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Scientists Say Toads Can Predict Earthquakes 66

Posted by samzenpus
from the does-the-toad-think-it's-safe? dept.
reillymj writes "Researchers claim toads sensed a severe earthquake last year five days before it hit. Last spring's L'Aquila earthquake devastated the medieval city of the same name in Italy. Five days earlier, a group of biologists noticed some toads behaving strangely in a pond nearby that would later be the quake's epicenter."

Comment: Re:How convenient! (Score 2, Insightful) 857

by HistoricPrizm (#25311765) Attached to: Geneticist Claims Human Evolution Is Over
Evolution IS the response to the environment and life-affecting issues. Evolution is, in a manner of speaking, random genetic mutations that result in having a better chance of surviving those environmental changes. So, yes, modern medicine is definitely a factor in keeping people from passing on their genes. Take for example, a childhood leukemia victim. If modern medicine saves that child, that child now has the ability to pass on whatever genes predisposed them to that leukemia. Now, I'm not saying that that person shouldn't be saved, but it serves to support both the article and the medicine aspect. Society's support of curing leukemia, combined with the ability to do so, have limited the evolutionary path.
Hardware Hacking

+ - Recovering computers after house fire?->

Submitted by
Nathan Neulinger
Nathan Neulinger writes "Today, my family and I experienced (after the fact — we were not home) a house fire that completely destroyed our kitchen, and caused significant smoke and heat damage throughout the rest of the house. I believe that the two more important computer systems in the house shut themselves down automatically when the power was cut, but I don't know how much smoke and soot was pulled into them.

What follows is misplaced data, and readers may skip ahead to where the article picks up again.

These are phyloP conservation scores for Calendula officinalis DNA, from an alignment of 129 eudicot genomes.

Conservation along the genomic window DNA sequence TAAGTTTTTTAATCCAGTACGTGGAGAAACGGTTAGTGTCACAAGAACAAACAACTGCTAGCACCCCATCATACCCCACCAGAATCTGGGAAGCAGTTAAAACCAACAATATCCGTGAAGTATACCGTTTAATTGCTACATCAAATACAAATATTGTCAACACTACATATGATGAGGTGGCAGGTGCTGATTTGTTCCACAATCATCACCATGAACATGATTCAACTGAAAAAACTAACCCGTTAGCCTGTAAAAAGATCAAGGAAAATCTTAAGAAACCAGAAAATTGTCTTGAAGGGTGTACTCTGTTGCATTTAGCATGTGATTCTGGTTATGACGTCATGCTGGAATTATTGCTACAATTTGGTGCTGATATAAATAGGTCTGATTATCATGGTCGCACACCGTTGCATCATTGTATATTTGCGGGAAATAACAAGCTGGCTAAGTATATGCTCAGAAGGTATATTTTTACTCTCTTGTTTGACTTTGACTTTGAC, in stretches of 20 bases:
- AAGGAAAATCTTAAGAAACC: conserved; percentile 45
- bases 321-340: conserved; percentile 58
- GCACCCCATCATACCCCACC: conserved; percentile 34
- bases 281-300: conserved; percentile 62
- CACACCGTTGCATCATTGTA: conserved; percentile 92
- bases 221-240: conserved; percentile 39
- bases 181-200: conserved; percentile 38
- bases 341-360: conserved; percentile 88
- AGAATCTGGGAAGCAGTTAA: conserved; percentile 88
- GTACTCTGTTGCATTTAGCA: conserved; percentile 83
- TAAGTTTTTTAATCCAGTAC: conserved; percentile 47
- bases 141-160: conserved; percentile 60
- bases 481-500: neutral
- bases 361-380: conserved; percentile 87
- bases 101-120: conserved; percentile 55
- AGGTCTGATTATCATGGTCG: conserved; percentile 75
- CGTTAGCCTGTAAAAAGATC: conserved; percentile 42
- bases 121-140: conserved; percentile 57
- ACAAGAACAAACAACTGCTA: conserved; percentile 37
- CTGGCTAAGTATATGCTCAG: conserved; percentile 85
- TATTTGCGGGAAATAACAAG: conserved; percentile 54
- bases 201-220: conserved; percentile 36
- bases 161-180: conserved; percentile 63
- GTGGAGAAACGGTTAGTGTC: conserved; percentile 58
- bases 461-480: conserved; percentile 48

I'm not terribly concerned about the machines themselves, but I'd like to pull the data off onto new media. I'm a long time unix admin, so recovery tools themselves are not an issue, but I am concerned about the hardware itself. Are there any things to watch out for in terms of powering the drives back up on another machine, or is this a "don't touch it, leave it to the pros" type of thing? I have not been able to look at the drives up close yet — waiting on insurance adjuster to approve messing with house's contents first."

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Media

+ - Searching for powerful yet agile publication SW

Submitted by teh_commodore
teh_commodore (1099079) writes "I work for a relatively small group that develops an immensely large piece of software with a pretty steep learning curve, and I'm looking for some sort of publication software that will fit my needs. I'm looking for something that can be updated on the fly from anywhere, as features and functionality are almost constantly being added, changed, or removed (builds come out 3 to 5 times daily) and a few members of the staff work off-site. Everyone on staff, including developers and testers, should have access, and it should be able to publish in multiple formats, specifically something printable (pdf?) and something web-based. Furthermore, only certain functionality is available to select customers, so there should be some modularity control. It needs to work cross-platform, as we work with Linux of varying flavors here at the office, yet a few employees have Windows machines.

I'm thinking something that marries the power of Framemaker with the agility of a Wiki. Does such a beast exist?"
Announcements

+ - Echinacea 'can prevent a cold'->

Submitted by Kyojin
Kyojin (672334) writes "Taking the herbal remedy echinacea can more than halve the risk of catching a common cold, US researchers say. They found it decreased the odds of developing a cold by 58% and the duration of colds by a day-and-a-half, but the results in The Lancet Infectious Diseases conflict with other studies that show no beneficial effect.

What do you Slashdotters take when your extreme programming partner has a cold that you really don't want to catch? Which research do you trust?"

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Linux Business

+ - Building Workflow into the OS, or core module?

Submitted by g8orade
g8orade (22512) writes "I have two questions about workflow use in businesses —
  1. What are the best examples of workflow management you've encountered on the web or at your job?
  2. Do you think there would be a benefit in building in core ticketing functionalities like messaging, owner, status(es), comments, auto-notificatio, subscriptions, parent/child identifiers, due by date, etc. as extensible file system data? Then the OS or a core module of it, would *be* the workflow manager, available universally upon installation of a networked OS.